Positive environment factors

The Clever Classrooms research from the University of Salford revealed that the environmental factors of a classroom can have significant impact upon the learning and academic progress of students. The report revealed that progress could be improved by as much as 16 per cent in just one year with considered implementation of positive air quality, décor and natural light.

These environmental factors can be incredibly simple to implement throughout all classrooms. A high level of natural light is particularly important in science classrooms, with a well-lit room central to accurately reading the results of practical experiments. Natural light also offers a number of wellness benefits to the students and faculty alike.

Centralised safety features

The hazardous nature of science laboratories means that safety measures must be carefully considered and intelligently implemented. This is particularly pertinent for younger classes, who may not fully appreciate the potential hazards of the materials they are using. It is important, therefore, to ensure that a fully-trained teacher or course leader has control over the safety features at all times.

A centralised switch to turn off gas taps and electronics in the science laboratory can reduce the risk of students accidently putting their welfare and the welfare of others at risk. It is becoming increasingly popular for new science laboratories to implement an emergency stop button or thread on or around the course leader’s desk – allowing them to take decisive action when necessary.

Improved, durable materials

The standard materials used for school desks have evolved significantly over the years. Instead of wooden desks, which have long proven to be fire risks and susceptible to damage, many progressive schools are now implementing desks made of improved, durable materials.

Modern materials such as Velstone, Staron, Hi-Macs, Trespa and Avonite have all been designed to offer effective durable support to classrooms. These high strength desks can support practical and theoretical learning without showing the same signs of wear and tear as older, less-developed materials.

Current technology

The Tablets for Schools movement best exemplifies the benefits of providing up-to-date technology in the classroom for students. Implementing technology which children are familiar with can help encourage participation and support interaction. The widely-accepted tablet technology can help students feel comfortable and better understand their learning medium.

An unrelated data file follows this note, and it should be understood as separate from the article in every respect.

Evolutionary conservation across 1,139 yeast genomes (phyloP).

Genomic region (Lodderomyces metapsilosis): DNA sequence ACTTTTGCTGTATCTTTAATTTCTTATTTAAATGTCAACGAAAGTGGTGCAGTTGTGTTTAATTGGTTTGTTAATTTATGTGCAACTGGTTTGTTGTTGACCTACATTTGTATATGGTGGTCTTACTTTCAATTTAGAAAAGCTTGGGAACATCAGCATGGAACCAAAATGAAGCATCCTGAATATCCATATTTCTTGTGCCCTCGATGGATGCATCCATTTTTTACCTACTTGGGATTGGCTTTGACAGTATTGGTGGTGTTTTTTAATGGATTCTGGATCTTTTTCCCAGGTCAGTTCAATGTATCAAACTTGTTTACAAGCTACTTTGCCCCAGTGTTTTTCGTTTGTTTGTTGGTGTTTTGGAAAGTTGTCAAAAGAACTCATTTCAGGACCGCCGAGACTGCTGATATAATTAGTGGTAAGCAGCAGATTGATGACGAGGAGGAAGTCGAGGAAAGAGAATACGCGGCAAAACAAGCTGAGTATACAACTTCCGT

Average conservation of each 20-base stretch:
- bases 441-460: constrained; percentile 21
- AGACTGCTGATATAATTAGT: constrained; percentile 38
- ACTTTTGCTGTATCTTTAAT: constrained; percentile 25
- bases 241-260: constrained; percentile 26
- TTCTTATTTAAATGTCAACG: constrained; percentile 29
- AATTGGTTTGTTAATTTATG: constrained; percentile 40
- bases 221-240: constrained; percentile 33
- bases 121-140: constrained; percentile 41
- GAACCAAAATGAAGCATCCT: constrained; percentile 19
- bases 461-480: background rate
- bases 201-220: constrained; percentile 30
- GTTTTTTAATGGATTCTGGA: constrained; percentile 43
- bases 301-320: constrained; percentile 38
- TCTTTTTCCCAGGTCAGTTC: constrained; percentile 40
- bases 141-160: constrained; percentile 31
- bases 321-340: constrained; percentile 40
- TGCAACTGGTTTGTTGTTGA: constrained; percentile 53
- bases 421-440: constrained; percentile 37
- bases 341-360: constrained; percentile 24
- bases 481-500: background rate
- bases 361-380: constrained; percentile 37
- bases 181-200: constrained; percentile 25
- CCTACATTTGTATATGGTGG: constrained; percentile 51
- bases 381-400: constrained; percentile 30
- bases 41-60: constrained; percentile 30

Ofcom revealed last year that one in three school-age children now have their own tablet device, ensuring quick adaption if and when the technology is implemented in the classroom. Additionally, wifi-connected tablet devices can help students conduct their own primary research, accessing almost limitless avenues of information.

Beneficial technological advances in the classroom extend further than tablets and computer devices. Wildly popular video game Minecraft is now being used in classrooms all around the world, educating students in physics, geology, technology and more. Again, this is a great example of imparting knowledge using a medium with which many students will be comfortable.

It is vitally important that the teachers and course leaders are also comfortable with these changing and evolving technologies and all aspects of the science laboratory. Full and comprehensive utilisation of all the features of a science laboratory can create a truly progressive learning environment for students.

InterFocus is the leading UK manufacturer of laboratory furniture, providing lab solutions for schools, industries and healthcare. For more information, visit: www.mynewlab.com


Further reading:

A blueprint for a better classroom – Does the design of a classroom affect children’s learning? We may intuitively feel it to be so, but for the first time, research has confirmed the positive impact factors such as good lighting, careful colour choices and a sense of ownership can have on achievement. Hannah Sharron reports.